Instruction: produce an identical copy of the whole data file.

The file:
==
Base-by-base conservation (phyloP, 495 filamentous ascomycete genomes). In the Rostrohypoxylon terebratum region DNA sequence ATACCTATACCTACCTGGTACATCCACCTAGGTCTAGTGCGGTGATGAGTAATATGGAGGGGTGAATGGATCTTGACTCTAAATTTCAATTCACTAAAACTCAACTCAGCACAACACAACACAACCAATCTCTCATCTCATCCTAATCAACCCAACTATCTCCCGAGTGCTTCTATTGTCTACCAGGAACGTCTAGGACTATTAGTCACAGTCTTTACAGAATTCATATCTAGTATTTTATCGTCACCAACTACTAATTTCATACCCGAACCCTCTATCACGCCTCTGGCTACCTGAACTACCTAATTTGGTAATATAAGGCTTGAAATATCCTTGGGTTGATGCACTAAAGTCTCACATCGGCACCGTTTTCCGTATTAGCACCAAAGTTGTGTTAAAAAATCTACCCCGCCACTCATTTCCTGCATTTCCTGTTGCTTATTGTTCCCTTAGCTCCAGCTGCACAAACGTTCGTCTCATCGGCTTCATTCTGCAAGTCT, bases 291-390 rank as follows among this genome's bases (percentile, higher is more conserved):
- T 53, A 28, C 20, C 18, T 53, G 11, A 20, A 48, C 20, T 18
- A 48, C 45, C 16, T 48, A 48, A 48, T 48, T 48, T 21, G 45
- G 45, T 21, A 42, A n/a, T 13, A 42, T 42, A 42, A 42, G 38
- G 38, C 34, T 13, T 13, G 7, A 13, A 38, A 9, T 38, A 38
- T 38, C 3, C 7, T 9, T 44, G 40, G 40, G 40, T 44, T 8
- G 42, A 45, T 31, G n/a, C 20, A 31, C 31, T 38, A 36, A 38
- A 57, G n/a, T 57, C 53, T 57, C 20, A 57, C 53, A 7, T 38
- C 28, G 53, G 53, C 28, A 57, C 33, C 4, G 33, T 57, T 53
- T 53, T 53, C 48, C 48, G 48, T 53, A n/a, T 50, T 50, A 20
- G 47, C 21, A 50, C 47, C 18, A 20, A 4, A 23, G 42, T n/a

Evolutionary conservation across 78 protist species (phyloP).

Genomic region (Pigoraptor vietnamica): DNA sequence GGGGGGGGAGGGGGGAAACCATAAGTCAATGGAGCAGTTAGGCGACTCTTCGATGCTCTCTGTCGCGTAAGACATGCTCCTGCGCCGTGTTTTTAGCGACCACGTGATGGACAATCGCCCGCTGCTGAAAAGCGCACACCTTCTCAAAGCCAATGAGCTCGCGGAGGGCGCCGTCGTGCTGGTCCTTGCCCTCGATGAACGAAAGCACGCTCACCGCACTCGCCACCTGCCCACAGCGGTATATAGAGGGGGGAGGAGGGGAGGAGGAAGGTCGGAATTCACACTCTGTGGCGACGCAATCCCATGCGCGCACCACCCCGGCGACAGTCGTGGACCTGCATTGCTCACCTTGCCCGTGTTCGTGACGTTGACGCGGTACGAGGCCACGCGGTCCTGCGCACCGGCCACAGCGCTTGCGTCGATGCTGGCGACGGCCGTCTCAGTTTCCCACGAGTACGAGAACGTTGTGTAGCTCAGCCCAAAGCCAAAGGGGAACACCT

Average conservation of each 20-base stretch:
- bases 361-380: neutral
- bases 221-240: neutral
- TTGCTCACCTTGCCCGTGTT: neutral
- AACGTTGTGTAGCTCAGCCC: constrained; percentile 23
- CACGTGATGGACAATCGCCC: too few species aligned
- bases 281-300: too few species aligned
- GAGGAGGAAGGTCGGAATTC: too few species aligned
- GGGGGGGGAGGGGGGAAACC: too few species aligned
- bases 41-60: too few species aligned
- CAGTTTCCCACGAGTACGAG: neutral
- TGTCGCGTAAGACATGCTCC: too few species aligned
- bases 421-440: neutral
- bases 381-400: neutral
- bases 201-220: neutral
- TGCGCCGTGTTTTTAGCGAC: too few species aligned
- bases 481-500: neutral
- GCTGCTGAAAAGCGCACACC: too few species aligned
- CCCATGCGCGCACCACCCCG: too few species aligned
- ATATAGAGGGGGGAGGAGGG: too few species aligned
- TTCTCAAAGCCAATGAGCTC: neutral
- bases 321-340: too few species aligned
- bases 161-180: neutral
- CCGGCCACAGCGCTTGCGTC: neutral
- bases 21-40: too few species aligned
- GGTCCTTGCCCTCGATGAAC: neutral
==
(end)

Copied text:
Base-by-base conservation (phyloP, 495 filamentous ascomycete genomes). In the Rostrohypoxylon terebratum region DNA sequence ATACCTATACCTACCTGGTACATCCACCTAGGTCTAGTGCGGTGATGAGTAATATGGAGGGGTGAATGGATCTTGACTCTAAATTTCAATTCACTAAAACTCAACTCAGCACAACACAACACAACCAATCTCTCATCTCATCCTAATCAACCCAACTATCTCCCGAGTGCTTCTATTGTCTACCAGGAACGTCTAGGACTATTAGTCACAGTCTTTACAGAATTCATATCTAGTATTTTATCGTCACCAACTACTAATTTCATACCCGAACCCTCTATCACGCCTCTGGCTACCTGAACTACCTAATTTGGTAATATAAGGCTTGAAATATCCTTGGGTTGATGCACTAAAGTCTCACATCGGCACCGTTTTCCGTATTAGCACCAAAGTTGTGTTAAAAAATCTACCCCGCCACTCATTTCCTGCATTTCCTGTTGCTTATTGTTCCCTTAGCTCCAGCTGCACAAACGTTCGTCTCATCGGCTTCATTCTGCAAGTCT, bases 291-390 rank as follows among this genome's bases (percentile, higher is more conserved):
- T 53, A 28, C 20, C 18, T 53, G 11, A 20, A 48, C 20, T 18
- A 48, C 45, C 16, T 48, A 48, A 48, T 48, T 48, T 21, G 45
- G 45, T 21, A 42, A n/a, T 13, A 42, T 42, A 42, A 42, G 38
- G 38, C 34, T 13, T 13, G 7, A 13, A 38, A 9, T 38, A 38
- T 38, C 3, C 7, T 9, T 44, G 40, G 40, G 40, T 44, T 8
- G 42, A 45, T 31, G n/a, C 20, A 31, C 31, T 38, A 36, A 38
- A 57, G n/a, T 57, C 53, T 57, C 20, A 57, C 53, A 7, T 38
- C 28, G 53, G 53, C 28, A 57, C 33, C 4, G 33, T 57, T 53
- T 53, T 53, C 48, C 48, G 48, T 53, A n/a, T 50, T 50, A 20
- G 47, C 21, A 50, C 47, C 18, A 20, A 4, A 23, G 42, T n/a

Evolutionary conservation across 78 protist species (phyloP).

Genomic region (Pigoraptor vietnamica): DNA sequence GGGGGGGGAGGGGGGAAACCATAAGTCAATGGAGCAGTTAGGCGACTCTTCGATGCTCTCTGTCGCGTAAGACATGCTCCTGCGCCGTGTTTTTAGCGACCACGTGATGGACAATCGCCCGCTGCTGAAAAGCGCACACCTTCTCAAAGCCAATGAGCTCGCGGAGGGCGCCGTCGTGCTGGTCCTTGCCCTCGATGAACGAAAGCACGCTCACCGCACTCGCCACCTGCCCACAGCGGTATATAGAGGGGGGAGGAGGGGAGGAGGAAGGTCGGAATTCACACTCTGTGGCGACGCAATCCCATGCGCGCACCACCCCGGCGACAGTCGTGGACCTGCATTGCTCACCTTGCCCGTGTTCGTGACGTTGACGCGGTACGAGGCCACGCGGTCCTGCGCACCGGCCACAGCGCTTGCGTCGATGCTGGCGACGGCCGTCTCAGTTTCCCACGAGTACGAGAACGTTGTGTAGCTCAGCCCAAAGCCAAAGGGGAACACCT

Average conservation of each 20-base stretch:
- bases 361-380: neutral
- bases 221-240: neutral
- TTGCTCACCTTGCCCGTGTT: neutral
- AACGTTGTGTAGCTCAGCCC: constrained; percentile 23
- CACGTGATGGACAATCGCCC: too few species aligned
- bases 281-300: too few species aligned
- GAGGAGGAAGGTCGGAATTC: too few species aligned
- GGGGGGGGAGGGGGGAAACC: too few species aligned
- bases 41-60: too few species aligned
- CAGTTTCCCACGAGTACGAG: neutral
- TGTCGCGTAAGACATGCTCC: too few species aligned
- bases 421-440: neutral
- bases 381-400: neutral
- bases 201-220: neutral
- TGCGCCGTGTTTTTAGCGAC: too few species aligned
- bases 481-500: neutral
- GCTGCTGAAAAGCGCACACC: too few species aligned
- CCCATGCGCGCACCACCCCG: too few species aligned
- ATATAGAGGGGGGAGGAGGG: too few species aligned
- TTCTCAAAGCCAATGAGCTC: neutral
- bases 321-340: too few species aligned
- bases 161-180: neutral
- CCGGCCACAGCGCTTGCGTC: neutral
- bases 21-40: too few species aligned
- GGTCCTTGCCCTCGATGAAC: neutral